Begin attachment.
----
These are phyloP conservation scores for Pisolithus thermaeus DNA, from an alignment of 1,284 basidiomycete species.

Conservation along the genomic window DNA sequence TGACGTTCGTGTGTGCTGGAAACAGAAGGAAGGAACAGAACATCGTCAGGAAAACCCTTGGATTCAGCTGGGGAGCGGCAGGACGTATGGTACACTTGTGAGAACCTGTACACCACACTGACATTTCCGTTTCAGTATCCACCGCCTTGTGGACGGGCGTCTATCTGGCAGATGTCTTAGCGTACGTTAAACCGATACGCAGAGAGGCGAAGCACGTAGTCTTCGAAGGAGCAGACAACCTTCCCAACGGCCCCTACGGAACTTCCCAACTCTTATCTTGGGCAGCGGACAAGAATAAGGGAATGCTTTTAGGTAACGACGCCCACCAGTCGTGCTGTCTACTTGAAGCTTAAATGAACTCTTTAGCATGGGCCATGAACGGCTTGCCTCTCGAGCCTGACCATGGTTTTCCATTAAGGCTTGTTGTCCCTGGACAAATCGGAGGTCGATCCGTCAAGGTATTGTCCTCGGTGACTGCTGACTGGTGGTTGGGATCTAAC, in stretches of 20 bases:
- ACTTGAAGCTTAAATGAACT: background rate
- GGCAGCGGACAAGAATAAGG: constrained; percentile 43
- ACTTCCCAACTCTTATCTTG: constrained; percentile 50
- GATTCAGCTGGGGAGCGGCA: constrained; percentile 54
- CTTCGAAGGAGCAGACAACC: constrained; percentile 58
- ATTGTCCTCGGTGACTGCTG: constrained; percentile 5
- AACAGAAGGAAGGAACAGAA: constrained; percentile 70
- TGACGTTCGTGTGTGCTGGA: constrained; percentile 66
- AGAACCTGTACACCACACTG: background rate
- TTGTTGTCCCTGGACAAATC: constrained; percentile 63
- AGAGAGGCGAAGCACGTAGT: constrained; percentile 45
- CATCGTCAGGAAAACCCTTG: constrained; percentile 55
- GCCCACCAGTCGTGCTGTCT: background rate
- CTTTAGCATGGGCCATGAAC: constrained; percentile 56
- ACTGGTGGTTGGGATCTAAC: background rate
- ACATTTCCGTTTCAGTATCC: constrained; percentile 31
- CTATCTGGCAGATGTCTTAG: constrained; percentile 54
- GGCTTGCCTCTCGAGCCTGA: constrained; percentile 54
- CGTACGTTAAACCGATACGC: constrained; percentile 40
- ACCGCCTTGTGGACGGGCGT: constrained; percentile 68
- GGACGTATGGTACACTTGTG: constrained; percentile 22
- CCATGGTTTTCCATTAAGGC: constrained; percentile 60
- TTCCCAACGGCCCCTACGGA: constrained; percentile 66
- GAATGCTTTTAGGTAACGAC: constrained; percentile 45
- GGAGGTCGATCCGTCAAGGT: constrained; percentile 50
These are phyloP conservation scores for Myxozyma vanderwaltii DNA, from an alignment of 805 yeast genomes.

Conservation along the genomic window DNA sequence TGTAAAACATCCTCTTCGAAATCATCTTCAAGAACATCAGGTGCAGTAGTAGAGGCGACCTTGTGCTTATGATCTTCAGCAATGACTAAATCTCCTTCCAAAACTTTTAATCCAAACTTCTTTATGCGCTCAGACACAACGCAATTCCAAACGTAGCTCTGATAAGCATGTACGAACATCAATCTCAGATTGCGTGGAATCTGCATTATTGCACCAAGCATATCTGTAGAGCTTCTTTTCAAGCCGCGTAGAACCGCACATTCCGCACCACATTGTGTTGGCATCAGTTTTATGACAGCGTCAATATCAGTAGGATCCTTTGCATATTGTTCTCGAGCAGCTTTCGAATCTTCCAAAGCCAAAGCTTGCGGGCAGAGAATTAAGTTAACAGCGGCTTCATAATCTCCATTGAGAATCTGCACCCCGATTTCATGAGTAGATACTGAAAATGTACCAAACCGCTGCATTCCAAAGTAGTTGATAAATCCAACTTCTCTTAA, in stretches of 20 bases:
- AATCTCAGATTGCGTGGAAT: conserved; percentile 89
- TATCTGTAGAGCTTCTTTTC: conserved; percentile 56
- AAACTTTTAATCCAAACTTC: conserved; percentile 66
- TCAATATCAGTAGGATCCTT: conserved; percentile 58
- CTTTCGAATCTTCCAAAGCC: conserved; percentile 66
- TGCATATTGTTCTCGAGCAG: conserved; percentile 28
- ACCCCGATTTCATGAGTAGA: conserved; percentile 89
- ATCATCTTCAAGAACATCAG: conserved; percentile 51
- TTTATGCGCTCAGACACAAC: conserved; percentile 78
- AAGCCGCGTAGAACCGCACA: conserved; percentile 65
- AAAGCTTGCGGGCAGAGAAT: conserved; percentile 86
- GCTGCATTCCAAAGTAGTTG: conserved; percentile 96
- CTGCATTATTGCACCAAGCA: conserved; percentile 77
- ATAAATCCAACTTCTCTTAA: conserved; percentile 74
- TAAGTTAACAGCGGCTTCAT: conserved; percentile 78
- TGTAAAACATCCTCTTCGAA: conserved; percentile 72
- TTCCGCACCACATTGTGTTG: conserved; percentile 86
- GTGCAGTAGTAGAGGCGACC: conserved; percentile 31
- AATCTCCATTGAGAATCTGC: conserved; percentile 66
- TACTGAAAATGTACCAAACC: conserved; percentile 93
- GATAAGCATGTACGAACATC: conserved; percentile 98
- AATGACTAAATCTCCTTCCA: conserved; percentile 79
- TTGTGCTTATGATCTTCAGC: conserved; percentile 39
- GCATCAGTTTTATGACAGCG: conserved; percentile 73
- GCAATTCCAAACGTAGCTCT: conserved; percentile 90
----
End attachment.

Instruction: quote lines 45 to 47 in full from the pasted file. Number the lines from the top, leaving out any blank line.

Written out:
- TGTAAAACATCCTCTTCGAA: conserved; percentile 72
- TTCCGCACCACATTGTGTTG: conserved; percentile 86
- GTGCAGTAGTAGAGGCGACC: conserved; percentile 31